Watching the news these days can seem like an apocalypse is about to occur. Between ISIL, Al Qaeda, Boko Haram and other terrorist groups, EBOLA, the festering conflict in the Ukraine, the ever-present threat of North Korea, and various levels of corruption in far too many countries, it could seem the end is near. Yet, while all of the above are scary, the one that we should be most fearful of is the level of corruption, as it gets in the way of addressing the greater apocalyptic threats to humans. The greater threats to humans are: too many people with too few resources, chemically enhanced food products that are leaving us less able to fight off anti-bacterial resistant strains of bacteria, global poverty and health concerns and the impact of climate change on all of these issues.
I am not saying the first group of issues are not severe, especially EBOLA and those impacted by the terrorists groups, but the issues which would impact humans the most are in the second group, with corruption standing in the way of doing measurable things about problems that will be exacerbated by the overarching problem of climate change which impacts everything.
Population planners have answered the question how many people can the earth support with a carefully couched range. If the average human consumes like the average Rwandan, the earth can support over 15 billion people. If we consume like the average North American, the earth could support less than 3 billion people. We are currently between the two with roughly 7 billion of people. The two keys we must always keep in our mind are air and water. “Water is the new oil” as our dearest resource on the planet and it is showing its need to be nurtured more with the extreme droughts in California, Texas, Australia and other parts of the globe. Plus aquifers are not as robust in many areas as needed. Bad air quality is so harmful that we have only begun to scratch the surface on the impact of toxic air particulates that come from fracking, pesticides and other chemicals that are blown or escape into the air.
The chemicals we use to grow more and better foods to feed our growing population, not only are harmful due to the pesticides that need to be ever stronger (we are spraying Agent Orange on some crops), but there is a nastier and more deadly problem that we are seeing surface in hospitals. Chemically enhanced foods are hindering our ability to fight bacteria that gets in our system, sometimes from these same foods. The super-bacteria is increasingly resistant to current anti-bacterial medicines and more people are dying from formerly highly preventable infections. “PBS Frontline” did a documentary earlier this week on this issue and “60 Minutes” did a similar report in the past year.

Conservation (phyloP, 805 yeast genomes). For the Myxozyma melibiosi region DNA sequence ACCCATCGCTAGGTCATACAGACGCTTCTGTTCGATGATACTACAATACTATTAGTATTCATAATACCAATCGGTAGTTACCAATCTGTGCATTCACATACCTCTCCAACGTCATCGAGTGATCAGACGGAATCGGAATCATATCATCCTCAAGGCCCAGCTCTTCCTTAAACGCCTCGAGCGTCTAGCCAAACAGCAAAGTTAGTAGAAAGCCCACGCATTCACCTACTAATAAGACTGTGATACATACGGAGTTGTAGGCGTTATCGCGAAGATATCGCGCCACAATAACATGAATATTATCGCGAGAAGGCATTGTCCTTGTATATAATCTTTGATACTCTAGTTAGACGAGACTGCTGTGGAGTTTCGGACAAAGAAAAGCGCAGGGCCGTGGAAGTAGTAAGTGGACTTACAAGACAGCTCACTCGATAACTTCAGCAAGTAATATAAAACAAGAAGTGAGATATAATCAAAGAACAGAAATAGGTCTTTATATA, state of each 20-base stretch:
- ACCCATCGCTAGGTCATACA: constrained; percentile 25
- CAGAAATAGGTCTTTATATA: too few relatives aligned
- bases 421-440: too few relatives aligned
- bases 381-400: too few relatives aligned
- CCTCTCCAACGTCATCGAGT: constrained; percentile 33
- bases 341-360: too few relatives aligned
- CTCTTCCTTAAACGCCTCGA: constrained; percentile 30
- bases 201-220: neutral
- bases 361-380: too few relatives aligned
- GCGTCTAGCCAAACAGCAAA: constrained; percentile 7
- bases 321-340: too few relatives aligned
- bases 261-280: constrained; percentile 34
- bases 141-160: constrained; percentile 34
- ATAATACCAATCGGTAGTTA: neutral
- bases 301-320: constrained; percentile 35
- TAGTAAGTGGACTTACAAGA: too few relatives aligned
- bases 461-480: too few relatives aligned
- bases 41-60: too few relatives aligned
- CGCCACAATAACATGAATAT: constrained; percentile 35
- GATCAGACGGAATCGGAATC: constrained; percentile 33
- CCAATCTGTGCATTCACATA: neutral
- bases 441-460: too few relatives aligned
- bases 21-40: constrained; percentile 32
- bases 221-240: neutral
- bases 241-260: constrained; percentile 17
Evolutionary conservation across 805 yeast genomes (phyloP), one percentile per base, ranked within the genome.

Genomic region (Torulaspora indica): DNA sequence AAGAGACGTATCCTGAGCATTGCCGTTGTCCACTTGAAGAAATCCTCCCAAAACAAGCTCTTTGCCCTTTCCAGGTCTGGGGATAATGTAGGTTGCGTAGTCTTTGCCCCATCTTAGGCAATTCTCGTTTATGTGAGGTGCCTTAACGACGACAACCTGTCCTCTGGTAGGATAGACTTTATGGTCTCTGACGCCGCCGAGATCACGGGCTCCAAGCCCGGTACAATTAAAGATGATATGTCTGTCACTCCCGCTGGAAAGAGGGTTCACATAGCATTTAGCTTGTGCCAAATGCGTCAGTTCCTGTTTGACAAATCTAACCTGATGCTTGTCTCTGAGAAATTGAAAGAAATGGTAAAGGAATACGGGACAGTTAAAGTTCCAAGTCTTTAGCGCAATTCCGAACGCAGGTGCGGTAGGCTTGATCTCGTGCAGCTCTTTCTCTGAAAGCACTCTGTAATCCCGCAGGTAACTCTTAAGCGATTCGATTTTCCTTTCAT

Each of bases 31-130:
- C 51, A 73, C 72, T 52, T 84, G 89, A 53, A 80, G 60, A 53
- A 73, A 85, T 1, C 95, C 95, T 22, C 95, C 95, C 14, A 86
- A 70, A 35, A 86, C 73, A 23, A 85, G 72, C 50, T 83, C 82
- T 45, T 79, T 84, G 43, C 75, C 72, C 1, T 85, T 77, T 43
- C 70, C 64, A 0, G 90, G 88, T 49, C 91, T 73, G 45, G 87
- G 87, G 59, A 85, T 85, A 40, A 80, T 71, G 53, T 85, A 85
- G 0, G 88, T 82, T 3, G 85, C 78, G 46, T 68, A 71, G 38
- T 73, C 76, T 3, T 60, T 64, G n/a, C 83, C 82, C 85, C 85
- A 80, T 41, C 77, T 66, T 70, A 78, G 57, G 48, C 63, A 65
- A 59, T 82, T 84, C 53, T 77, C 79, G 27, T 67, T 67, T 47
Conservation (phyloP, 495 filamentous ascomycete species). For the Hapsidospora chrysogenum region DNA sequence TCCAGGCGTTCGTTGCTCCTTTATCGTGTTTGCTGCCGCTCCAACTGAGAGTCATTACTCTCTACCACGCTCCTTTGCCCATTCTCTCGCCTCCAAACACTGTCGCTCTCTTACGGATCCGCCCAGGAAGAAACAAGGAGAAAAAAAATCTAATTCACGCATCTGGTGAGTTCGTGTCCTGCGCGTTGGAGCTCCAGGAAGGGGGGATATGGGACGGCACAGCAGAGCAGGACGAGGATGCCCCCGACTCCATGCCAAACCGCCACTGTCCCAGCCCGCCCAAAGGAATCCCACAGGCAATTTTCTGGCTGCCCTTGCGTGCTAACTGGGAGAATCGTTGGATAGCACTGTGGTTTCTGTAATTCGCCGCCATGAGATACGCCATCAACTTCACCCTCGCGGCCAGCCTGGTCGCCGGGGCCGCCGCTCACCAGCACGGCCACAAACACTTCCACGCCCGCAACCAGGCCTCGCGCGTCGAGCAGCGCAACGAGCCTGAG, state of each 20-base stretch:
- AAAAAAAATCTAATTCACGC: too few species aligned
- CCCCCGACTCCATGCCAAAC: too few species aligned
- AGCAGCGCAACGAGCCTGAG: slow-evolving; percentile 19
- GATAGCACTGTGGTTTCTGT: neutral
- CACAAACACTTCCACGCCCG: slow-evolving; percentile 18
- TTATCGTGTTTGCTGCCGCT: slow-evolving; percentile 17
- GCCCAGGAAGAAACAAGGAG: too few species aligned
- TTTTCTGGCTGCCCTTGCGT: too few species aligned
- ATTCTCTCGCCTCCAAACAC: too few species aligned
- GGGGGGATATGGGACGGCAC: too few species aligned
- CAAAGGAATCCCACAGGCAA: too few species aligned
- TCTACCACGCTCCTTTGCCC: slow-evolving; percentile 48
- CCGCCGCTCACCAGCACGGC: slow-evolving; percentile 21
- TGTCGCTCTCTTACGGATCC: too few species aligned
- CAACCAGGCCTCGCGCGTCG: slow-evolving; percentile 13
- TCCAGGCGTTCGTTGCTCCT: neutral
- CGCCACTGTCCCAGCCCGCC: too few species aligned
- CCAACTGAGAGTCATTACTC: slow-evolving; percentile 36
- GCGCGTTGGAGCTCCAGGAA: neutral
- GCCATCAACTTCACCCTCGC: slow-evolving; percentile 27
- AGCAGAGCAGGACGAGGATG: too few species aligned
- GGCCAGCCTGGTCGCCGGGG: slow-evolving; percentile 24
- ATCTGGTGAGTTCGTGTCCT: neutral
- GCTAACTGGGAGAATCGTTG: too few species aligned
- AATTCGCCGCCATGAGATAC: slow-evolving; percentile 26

EBOLA has exposed the global health and poverty concerns in West Africa which impede our ability to fight disease, any disease. EBOLA will be very hard to harness and may result in a million deaths before it is reined in, which is truly a catastrophe. But what happens if one of these anti-bacterial resistant strains gets into people? What it also shows that people in poverty do not have access to healthcare, clean water and sewage to process waste away from where they live. The inability to separate drinking water from sewage water is a key to reducing exposure to disease. Plus, there is a high correlation between family size and poverty, so it is incumbent upon us to distribute birth control materials and education resources.
However, each of these problems will be made worse by climate change on top of the problems climate change will cause by itself. Dr. Sandra Steingraber, biologist, ecologist and author (“Living Downstream” and “Raising Elijah”), notes that we do not talk enough about the impact of climate change on the chemicals in the ground. She notes it is like a chemical crock pot, as the climate gets hotter, the chemicals will become even more detrimental. Author Steven Solomon notes in his book “Water: the Epic Struggle of Wealth, Power and Civilization,” that climate change will impact our water in a huge way through more severe droughts, fighting more forest fires, more unpredictable weather patterns (providing way too much precipitation in some places, with very little in others) and impacting crop irrigation on top of its other concerns.
Plus, those in poverty and without good healthcare tend to get impacted by natural events more than others, so climate change will be more harmful to those who can least afford it. I have written before about the Carteret Islanders whose island is being consumed by the ocean. It has already destroyed their ability to grow crops through the salt water encroachment. The islanders have had to travel to petition leaders of larger islands to move their people there. Ironically, these less educated people have more open dialogue about climate change than we do in our US Congress.
Yet, standing against doing more things to address these issues is corruption and influence, including in the US. We must address these issues now and not wait until they happen. The price tag to fix the impact of climate change or research new drugs, is far cheaper to do it now than after the impact. In the US, we have too many funders of politicians that have a financial stake in perpetuating their interests, which run afoul of planning ahead. It is far worse elsewhere with corrupt politicians keeping money meant for others. For example, Hosni Mubarak has over $80 billion in wealth, yet Egyptians were getting by on $2 a day. Brazil shined up nicely for the World Cup, but not much of the money fell to people in need. The Ukraine president was ousted last fall as he was corrupted by the Russian government, while others suffered in the country.
These are the bigger concerns that could endanger all humans. We need to do our best to address these issues now and plan accordingly than wait until it is too late or too costly.